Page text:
MSNBC's Rachel Maddow pulled off a dubious trifecta Wednesday night. Not only did she fail to mention that a Nashville mayor forced to resign in March was a Democrat, Maddow most assuredly did mention the Republican affiliation of not one but two Republican governors swept up in scandal. She did this in all of a minute and a half. And some still wonder why she's a rock star on the left.
Maddow cued up her shabby display of selective party identification by pointing out how politicians facing serious charges are often able to do something that those outside "public service" aren't -- they can offer to resign in exchange for prosecutors dropping charges or reducing their severity.
"Even if you are potentially on the hook for very, very serious crimes, it's pretty much accepted practice," Maddow said. "It's in the U.S. Attorneys' manual!" Maddow then cited a recent example:
MADDOW: That's what happened to the mayor of Nashville, Tenn., just a few weeks ago -- plea deal. She pled guilty to a felony but she got no jail time, she got unsupervised probation. How'd she get such a sweet deal? As part of the deal with prosecutors, she agreed to resign.
Hmm, notice anything missing here? The most obvious omission leaps out -- party affiliation. Conservatives know from long experience that failure to mention it in media is actually confirmation that the pol in question is a Democrat.
Moreover, former mayor Megan Barry's actual misdeeds are curiously scant here as well, in a way they most definitely would not be had she been a Republican pleading guilty to felony theft, a crime that took place while she was involved in an extramarital affair with her bodyguard.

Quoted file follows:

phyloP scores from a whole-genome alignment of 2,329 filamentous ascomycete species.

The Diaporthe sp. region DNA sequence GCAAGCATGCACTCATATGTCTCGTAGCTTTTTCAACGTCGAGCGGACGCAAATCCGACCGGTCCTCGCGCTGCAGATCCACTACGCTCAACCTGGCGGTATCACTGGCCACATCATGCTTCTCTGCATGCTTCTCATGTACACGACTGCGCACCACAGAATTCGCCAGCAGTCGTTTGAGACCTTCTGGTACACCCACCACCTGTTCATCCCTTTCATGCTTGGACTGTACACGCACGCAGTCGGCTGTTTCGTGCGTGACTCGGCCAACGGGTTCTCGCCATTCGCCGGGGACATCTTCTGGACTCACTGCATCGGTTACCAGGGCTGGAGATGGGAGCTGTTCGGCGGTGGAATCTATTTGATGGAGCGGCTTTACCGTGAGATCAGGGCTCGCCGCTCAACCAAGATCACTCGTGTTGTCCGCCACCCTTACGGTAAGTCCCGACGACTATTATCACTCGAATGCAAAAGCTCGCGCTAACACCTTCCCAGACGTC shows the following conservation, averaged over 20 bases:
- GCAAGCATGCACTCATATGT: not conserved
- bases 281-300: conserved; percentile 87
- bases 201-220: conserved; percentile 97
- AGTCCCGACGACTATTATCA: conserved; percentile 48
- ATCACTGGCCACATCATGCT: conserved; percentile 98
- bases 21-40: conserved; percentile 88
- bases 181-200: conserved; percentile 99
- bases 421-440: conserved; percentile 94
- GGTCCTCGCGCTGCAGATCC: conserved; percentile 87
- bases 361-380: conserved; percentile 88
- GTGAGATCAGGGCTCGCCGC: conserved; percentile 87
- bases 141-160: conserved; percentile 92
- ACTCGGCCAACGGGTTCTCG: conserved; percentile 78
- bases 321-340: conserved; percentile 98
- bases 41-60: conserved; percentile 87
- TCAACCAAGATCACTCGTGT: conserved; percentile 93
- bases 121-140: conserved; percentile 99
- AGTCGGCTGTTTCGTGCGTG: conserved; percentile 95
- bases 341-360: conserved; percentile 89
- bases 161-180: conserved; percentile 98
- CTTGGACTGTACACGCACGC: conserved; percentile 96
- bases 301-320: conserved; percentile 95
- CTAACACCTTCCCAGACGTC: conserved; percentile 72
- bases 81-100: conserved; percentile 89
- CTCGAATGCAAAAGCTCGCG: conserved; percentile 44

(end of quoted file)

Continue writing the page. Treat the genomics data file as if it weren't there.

The same thing happened in coverage of Barry back in March, as described by NB's Tom Blumer, who nailed the Associated Press for going a pathetic 1-for-10 in mentioning Barry's inconvenient party connection.
Yet when it came to the next two politicians mentioned by Maddow, she wasted no time in getting to party affiliation --
Same thing happened last year to Alabama Republican Gov. Robert Bentley, the governor who you might think would be voted least likely to fall victim to a lurid sex scandal. One in which there were tapes.
Which unintentionally suggests that Megan Barry would be voted "more likely". Well played, Maddow.
Maddow then provides considerably more background on the resolution of Bentley's case in a way she just couldn't bring herself to do for Barry --
But Gov. Bentley did not get prosecuted on ethics charges. He instead made a deal in which he did community service and he agreed to resign from office. And in his case he not only agreed to resign from office, he agreed to a lifetime ban on him ever again holding any other public office. Prosecutors thought that was pretty good deal.
Maddow proceeds to dutifully mention the party affiliation of another governor in trouble, again not wasting a breath in getting right to it --
Now today it is Missouri Republican governor Eric Greitens. There has been serious scandal swirling around Gov. Eric Greiten since the beginning of this year. In Missouri he was facing possible impeachment, he was facing an ethics inquiry, he was facing a reported FBI investigation, a felony charge from one prosecutor, another felony charge from a different prosecutor while a charge that had been filed against him and then dropped but it might be filed again by a special prosecutor, all of this swirling around Gov. Eric Greitens. Well today, the top prosecutor in St. Louis revealed her agreement with the governor that she would drop one pending felony charge against Eric Greitens in exchange for him resigning from office.
Such a wealth of detail -- and his party affiliation! Just me or anyone else noticing a pattern?